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Potholes causing problems for ambulance crews

Ed Binns said a ride that is supposed to take people to safety could turn dangerous for the patient and the paramedics.

Potholes are causing problems for ambulance crews around Syracuse, and they take significant precautions with their patients.

"If we have a patient in the back if they have neck pain or back pain they're going to feel every bump every bounce every jolt," Ed Binns said.

Binns is a manager at TLC Ambulance of Syracuse. He said a ride that is supposed to take people to safety could turn dangerous for the patient and the paramedics.

“If we're giving medications, if we're starting IVs on the patient it is very difficult when the road is bumpy sometimes,” Binns said.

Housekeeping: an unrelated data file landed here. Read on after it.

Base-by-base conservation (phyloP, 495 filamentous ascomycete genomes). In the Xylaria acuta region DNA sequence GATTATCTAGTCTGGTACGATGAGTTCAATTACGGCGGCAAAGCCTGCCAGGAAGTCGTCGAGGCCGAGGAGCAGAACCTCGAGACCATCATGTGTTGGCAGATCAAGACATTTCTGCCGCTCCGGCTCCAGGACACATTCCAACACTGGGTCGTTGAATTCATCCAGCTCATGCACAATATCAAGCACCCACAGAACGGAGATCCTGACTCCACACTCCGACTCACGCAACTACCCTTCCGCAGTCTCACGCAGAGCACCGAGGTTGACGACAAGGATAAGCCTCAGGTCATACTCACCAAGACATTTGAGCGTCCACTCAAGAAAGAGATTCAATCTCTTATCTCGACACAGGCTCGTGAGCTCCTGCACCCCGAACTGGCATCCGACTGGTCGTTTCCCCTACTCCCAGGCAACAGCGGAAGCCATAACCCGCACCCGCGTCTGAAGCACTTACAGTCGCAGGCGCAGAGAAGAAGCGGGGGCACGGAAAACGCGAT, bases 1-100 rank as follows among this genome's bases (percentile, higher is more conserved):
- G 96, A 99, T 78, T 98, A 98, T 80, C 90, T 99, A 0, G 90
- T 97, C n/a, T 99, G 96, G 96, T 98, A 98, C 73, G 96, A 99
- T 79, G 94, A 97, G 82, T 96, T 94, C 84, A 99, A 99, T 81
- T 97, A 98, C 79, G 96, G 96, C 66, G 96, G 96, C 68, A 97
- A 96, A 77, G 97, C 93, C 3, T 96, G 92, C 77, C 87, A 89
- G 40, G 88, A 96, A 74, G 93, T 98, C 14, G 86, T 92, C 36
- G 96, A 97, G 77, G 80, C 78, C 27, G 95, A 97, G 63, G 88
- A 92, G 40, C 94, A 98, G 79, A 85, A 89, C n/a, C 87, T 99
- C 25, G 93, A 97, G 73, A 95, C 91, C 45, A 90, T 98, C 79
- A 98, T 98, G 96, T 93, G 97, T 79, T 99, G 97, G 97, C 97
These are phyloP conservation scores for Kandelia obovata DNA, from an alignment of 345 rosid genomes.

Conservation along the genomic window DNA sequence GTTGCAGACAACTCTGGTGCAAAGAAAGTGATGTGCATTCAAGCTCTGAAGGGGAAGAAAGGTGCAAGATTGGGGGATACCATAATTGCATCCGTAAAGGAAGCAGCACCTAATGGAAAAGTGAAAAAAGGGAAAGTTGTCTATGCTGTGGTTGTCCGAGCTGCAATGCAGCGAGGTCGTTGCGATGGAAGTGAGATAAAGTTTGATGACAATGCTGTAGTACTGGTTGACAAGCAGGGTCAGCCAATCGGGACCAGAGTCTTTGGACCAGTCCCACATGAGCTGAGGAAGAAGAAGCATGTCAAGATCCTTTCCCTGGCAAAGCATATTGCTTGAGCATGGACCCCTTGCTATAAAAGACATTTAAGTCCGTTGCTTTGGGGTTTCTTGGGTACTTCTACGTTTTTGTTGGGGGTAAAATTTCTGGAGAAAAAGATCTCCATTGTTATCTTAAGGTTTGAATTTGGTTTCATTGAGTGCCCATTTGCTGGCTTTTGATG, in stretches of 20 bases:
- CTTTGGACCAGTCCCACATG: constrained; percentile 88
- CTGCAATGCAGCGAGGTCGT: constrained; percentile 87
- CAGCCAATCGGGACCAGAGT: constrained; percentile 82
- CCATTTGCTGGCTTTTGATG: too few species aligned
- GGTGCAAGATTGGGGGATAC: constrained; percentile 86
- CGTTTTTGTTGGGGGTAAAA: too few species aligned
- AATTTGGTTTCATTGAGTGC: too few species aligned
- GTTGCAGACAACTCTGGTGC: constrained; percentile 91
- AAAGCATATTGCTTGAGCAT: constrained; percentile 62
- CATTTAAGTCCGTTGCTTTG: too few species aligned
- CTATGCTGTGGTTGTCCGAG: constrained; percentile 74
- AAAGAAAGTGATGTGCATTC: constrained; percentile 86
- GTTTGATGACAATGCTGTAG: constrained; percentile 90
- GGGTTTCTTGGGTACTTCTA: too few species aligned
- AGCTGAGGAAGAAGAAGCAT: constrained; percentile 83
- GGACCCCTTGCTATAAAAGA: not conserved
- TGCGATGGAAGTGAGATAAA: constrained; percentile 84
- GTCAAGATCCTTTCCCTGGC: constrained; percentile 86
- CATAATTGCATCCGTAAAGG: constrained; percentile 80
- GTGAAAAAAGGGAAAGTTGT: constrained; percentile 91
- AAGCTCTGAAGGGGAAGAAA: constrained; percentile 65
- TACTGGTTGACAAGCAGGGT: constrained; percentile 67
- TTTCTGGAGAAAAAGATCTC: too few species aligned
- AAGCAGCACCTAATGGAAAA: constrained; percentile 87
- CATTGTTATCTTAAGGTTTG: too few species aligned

He said they try to wait for red lights and stop signs to put IVs in, but every second counts.

“Time is tissue. Time is brain tissue, is cardiac heart tissue,” Binns said.

Sometimes they need to think quick on their feet and try to stabilize the patient as best as they can. This does not just affect those in critical condition. Other symptoms can get worse during a bumpy ride.

“This enhances the nausea. We do carry medications that will take care of that, but a trip like this will sometimes enhance the nausea,” Binns added.

He knows this is part of the job and doesn’t hold it against the DPW. He said he just hopes they get it filled soon.

“I know they're busy I mean, this time of the year there's not much you can do about it. They do as much as they can we just have to deal with it. Now you're feeling it again," Binns said.

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